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Technology for Tomorrow's Growth

Article by John Prestbo July 11, 2012 //   3 minute read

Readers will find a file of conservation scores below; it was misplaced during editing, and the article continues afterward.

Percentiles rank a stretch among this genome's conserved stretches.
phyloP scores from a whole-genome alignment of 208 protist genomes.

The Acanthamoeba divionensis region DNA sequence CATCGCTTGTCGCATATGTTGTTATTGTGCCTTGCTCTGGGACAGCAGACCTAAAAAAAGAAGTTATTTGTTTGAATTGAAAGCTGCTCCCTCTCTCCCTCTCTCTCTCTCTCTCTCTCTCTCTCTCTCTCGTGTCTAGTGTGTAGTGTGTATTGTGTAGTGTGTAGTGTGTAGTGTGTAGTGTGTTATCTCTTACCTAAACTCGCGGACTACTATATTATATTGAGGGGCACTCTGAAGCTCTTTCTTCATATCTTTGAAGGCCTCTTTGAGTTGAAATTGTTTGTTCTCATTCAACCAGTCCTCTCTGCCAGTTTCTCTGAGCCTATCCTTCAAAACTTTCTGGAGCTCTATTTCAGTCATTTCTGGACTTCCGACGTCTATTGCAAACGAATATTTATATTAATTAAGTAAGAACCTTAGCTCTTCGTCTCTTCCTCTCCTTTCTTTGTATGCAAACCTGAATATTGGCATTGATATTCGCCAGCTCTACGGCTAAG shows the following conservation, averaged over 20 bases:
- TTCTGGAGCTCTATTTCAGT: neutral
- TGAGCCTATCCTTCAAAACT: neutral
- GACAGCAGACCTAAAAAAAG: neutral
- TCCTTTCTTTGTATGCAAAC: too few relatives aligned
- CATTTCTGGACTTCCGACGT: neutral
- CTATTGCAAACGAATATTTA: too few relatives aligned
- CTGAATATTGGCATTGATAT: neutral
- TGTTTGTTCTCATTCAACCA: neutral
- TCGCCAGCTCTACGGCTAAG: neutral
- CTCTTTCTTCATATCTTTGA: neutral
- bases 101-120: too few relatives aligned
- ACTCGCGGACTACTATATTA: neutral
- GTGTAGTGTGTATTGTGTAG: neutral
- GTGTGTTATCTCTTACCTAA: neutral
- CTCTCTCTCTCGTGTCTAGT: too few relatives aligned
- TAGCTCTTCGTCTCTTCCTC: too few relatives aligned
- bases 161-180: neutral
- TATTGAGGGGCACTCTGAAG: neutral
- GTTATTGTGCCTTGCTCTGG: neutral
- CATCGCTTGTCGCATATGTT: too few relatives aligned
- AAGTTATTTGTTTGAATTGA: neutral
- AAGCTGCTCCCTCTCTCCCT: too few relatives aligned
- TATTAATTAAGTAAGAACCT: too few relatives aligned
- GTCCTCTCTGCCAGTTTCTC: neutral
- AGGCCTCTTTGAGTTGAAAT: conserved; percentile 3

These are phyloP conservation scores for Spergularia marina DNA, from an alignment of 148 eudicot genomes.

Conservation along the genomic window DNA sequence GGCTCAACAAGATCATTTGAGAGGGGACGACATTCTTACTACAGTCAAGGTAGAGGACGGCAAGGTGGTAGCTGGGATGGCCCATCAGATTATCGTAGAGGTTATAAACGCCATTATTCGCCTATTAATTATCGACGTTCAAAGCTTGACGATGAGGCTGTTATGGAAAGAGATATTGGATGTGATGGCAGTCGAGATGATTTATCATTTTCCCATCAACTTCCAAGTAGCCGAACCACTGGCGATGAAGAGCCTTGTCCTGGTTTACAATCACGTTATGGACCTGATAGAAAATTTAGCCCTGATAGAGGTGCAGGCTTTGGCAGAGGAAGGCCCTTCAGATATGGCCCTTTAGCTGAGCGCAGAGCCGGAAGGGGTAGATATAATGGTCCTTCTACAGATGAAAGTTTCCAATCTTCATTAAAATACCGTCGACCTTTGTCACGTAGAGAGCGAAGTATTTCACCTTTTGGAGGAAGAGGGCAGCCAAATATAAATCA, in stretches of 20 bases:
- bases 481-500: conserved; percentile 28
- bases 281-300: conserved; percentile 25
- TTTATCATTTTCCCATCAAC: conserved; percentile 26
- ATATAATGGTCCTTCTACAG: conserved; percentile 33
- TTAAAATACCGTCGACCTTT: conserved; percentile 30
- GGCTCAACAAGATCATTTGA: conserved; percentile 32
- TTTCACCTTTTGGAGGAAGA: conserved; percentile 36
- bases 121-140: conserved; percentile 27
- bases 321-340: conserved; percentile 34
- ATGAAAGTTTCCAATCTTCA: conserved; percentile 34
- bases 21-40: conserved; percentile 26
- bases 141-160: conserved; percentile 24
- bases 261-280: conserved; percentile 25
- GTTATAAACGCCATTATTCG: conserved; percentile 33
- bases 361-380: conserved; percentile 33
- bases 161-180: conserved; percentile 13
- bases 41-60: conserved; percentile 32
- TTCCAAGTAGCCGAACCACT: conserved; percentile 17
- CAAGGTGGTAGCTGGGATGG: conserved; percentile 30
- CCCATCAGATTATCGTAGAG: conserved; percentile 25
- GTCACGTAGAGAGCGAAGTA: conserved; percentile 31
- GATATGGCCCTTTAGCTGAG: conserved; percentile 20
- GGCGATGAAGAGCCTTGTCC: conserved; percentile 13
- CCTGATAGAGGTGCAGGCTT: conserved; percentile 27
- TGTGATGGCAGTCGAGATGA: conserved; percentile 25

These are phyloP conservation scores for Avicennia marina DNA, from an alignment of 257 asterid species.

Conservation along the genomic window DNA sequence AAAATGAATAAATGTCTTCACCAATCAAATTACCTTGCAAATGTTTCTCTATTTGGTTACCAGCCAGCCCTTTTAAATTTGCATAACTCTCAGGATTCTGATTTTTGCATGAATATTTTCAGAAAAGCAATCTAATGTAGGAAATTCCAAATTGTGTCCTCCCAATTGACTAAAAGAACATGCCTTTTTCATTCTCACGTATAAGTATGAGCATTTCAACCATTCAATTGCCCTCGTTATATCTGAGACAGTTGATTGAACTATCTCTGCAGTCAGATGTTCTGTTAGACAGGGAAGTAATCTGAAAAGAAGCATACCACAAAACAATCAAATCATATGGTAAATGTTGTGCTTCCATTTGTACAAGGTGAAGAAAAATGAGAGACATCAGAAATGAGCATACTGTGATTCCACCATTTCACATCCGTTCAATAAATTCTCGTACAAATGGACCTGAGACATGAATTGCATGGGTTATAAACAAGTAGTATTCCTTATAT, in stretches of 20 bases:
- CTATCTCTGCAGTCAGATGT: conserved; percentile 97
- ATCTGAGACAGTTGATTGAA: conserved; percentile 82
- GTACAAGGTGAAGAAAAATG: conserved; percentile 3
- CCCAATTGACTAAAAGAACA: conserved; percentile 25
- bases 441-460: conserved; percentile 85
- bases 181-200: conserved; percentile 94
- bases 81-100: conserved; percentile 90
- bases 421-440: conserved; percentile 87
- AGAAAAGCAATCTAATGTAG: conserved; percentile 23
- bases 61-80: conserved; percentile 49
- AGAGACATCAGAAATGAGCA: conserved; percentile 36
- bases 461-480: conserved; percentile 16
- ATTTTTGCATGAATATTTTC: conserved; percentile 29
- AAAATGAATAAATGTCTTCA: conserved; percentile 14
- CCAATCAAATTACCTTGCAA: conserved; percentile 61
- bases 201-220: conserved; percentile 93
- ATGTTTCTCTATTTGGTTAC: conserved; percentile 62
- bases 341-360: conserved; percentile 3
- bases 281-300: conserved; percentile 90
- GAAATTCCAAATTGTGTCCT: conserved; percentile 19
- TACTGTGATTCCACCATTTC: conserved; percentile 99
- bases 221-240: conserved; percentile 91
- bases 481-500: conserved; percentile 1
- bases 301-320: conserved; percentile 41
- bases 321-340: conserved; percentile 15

New technology and innovation will be a big part of accelerating U.S. economic growth to 4%, the pontificating pundits proclaim. Usually, though, we never get around to mentioning what all this new stuff actually will be. That’s because most of us don’t have a clue. Now, thanks to tech journalist Michael S. Malone’s recent article in The Wall Street Journal, we can glimpse a bit of the wondrous things lying ahead. Waiting in the wings, Malone writes, “for when we get out economic policies in order are a mounting number of stunning discoveries, inventions and technological breakthroughs that could set off a burst of growth and wealth creation as big as any in living memory.” He lists four fields in which promise already is visible: nanotechnology, cloud computing, 3D printing, and what he calls “self health.” The extreme miniaturization of nanotechnology will spawn new medicines, new materials, and tiny supercomputers, he writes. “Indeed, the range of emerging applications for nano materials is so wide-ranging and important that, together, they suggest an impending turning point in high tech as important as silicon and integrated circuitry were half a century ago.” Cloud computing, already familiar to Amazon shoppers, is headed for a major revolutionary development, Malone writes. Instead of individuals using supercomputers to process masses of information, mass applications of individual data — for instance, tracking a billion sensors in real time to monitor weather across a continent — “could ultimately have an impact as great as mass production did more than a century ago.”  This “Big Data,” as he calls it, will affect “science, business, medicine and almost every other sector...” 3D printing creates objects “by laying down layers of material or carving away from a block of existing material.” It “rewrites the very notion of economies of scale.” Malone says, and could reduce or eliminate “the current cost advantage enjoyed by developing countries and [bring] jobs back to the U.S.” “Self health” is the use of apps and diagnostic/monitoring devices to improve drug regimen adherence, early identification of events such as heart attacks, better maintenance of chronic diseases such as diabetes, and online connections to live, on-duty health professionals. Collectively, they could boost the productivity of the health-care system. Crystal balls are nice, but execution and implementation are what make reality. Still, it is a relief to know that there is more than wishful thinking leading us into the future.

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